Mosqoy is a non-profit organization that works towards global sustainability and resilience by empowering local Quechua culture through networking, storytelling, education and social enterprise. Among our programs, Mosqoy Peruvian Textiles partners with Quechua weavers to keep their art and culture alive through the revitalization of authentic hand-woven textiles that use natural fibres and dyes. We do this by helping weavers to commercialize their textiles for local and global fair-trade market outlets, facilitating capacity-building initiatives, and supporting community-led development projects in the communities we work with. We currently partner with 5 weaving associations across the Cusco region, in the communities of Amaru, Huaran, Cancha Cancha, Parobamba and Pitukiska. In total, we have supported over 200 weavers from 11 communities.
Peruvian Slow Fashion Brand
Ori Studio comes from the word, Oriris, which in Latin means Origin. My brand was inspired by the origin of things– of nature, the elements, raw materials and Peruvian culture. I personally handcraft all of the accessories myself, from start to finish here in Cusco. I strive to create minimal and artisanal designs that maintain and celebrate their handmade origin, using local materials such as llama leather and natural threads. As much as possible, I recycle and reuse the raw materials that I have on hand.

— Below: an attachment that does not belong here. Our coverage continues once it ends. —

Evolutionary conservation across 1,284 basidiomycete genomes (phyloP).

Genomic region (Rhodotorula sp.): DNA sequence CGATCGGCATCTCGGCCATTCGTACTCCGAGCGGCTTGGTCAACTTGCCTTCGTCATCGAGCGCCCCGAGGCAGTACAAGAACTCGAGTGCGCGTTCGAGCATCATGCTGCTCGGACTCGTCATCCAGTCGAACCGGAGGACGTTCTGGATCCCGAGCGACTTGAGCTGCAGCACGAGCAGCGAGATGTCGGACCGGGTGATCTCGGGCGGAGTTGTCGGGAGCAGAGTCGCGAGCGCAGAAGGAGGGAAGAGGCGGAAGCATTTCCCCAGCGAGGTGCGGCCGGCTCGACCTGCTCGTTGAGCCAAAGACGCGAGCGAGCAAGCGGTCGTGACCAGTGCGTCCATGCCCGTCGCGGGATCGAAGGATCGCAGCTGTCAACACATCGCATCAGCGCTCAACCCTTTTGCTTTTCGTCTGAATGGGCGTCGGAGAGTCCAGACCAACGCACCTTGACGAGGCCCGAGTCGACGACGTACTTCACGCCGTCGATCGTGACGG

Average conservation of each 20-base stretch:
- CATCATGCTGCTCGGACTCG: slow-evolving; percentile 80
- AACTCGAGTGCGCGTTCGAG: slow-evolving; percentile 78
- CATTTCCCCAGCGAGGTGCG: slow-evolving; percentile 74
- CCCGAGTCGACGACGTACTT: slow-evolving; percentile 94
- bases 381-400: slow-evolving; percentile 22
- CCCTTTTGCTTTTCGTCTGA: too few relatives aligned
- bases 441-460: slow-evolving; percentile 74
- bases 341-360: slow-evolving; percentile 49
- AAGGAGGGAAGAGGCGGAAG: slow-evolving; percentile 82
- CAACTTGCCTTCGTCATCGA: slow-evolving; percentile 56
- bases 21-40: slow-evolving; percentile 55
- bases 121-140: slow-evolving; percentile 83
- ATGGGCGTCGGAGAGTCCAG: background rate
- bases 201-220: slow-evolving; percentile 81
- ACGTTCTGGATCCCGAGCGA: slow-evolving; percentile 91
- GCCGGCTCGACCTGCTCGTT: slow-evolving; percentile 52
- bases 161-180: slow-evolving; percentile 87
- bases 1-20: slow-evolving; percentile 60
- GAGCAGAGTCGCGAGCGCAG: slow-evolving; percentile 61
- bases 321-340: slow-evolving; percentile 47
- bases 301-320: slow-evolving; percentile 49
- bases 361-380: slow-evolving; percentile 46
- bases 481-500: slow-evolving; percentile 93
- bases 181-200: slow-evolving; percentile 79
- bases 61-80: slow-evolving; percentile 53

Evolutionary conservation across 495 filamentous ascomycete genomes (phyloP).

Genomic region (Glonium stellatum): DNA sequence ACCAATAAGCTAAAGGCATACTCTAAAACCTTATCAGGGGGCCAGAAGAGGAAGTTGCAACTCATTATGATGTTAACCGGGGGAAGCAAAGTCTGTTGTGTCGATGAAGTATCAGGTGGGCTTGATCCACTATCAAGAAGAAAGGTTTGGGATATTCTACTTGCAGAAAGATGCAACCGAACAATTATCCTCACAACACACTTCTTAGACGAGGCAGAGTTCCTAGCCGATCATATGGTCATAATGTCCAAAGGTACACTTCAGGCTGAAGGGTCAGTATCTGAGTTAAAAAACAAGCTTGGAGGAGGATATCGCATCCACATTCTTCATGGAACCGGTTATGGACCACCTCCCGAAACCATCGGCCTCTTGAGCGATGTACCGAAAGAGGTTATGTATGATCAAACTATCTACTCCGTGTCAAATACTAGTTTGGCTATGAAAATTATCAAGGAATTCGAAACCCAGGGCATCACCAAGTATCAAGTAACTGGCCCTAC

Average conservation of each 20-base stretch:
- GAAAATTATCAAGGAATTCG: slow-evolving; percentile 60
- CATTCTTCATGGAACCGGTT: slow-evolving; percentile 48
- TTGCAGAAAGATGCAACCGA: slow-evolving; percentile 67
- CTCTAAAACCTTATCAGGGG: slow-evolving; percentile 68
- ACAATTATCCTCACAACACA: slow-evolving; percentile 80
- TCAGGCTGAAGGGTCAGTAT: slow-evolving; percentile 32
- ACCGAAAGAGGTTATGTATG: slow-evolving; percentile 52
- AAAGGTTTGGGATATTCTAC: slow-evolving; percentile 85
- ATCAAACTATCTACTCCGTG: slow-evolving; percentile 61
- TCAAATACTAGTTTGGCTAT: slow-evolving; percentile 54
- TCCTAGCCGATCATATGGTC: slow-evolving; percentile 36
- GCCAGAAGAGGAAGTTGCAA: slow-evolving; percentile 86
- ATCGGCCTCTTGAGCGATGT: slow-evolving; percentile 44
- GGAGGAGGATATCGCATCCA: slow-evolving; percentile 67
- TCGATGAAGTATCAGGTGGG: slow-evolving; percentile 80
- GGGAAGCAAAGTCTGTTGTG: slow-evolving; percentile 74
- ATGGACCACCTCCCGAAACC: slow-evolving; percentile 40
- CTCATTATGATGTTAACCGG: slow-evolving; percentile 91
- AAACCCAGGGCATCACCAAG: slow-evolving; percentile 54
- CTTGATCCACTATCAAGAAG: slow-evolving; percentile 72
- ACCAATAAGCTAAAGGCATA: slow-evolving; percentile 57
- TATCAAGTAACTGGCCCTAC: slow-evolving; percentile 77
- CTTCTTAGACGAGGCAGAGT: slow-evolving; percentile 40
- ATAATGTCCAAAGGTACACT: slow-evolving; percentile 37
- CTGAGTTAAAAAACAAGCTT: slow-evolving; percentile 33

- Cleo Collantes, the Founder and Designer of Ori Studio.
Peruvian Social Enterprise
P ichinku is a collaboration between an American entrepreneur and three Peruvian sisters who are master natural dyers and weavers from Accha Alta, Peru. The four women have worked together since 2013, creating naturally dyed textiles and yarn. They may come from different worlds but have found communion and friendship in their shared passion for preserving traditional art forms in Perú. Learn how to naturally dye in the comfort of your own home with help from the Pichinku girls!
Sanik is an artisan cooperative located in the small town of El Trinufo, in the state of Sololá in Guatemala. We have united, using the art of backstrap weaving to express our cultural identity and generate income for our families. Weaving is our life. It is what allows us, the women, to put bread on the table for our children. The name Sanik (saan-eek) comes from the Maya local Maya Kaqchikel word for worker ants. We chose the word Sanik because on their own, ants cannot accomplish much, but as a group they can accomplish great things.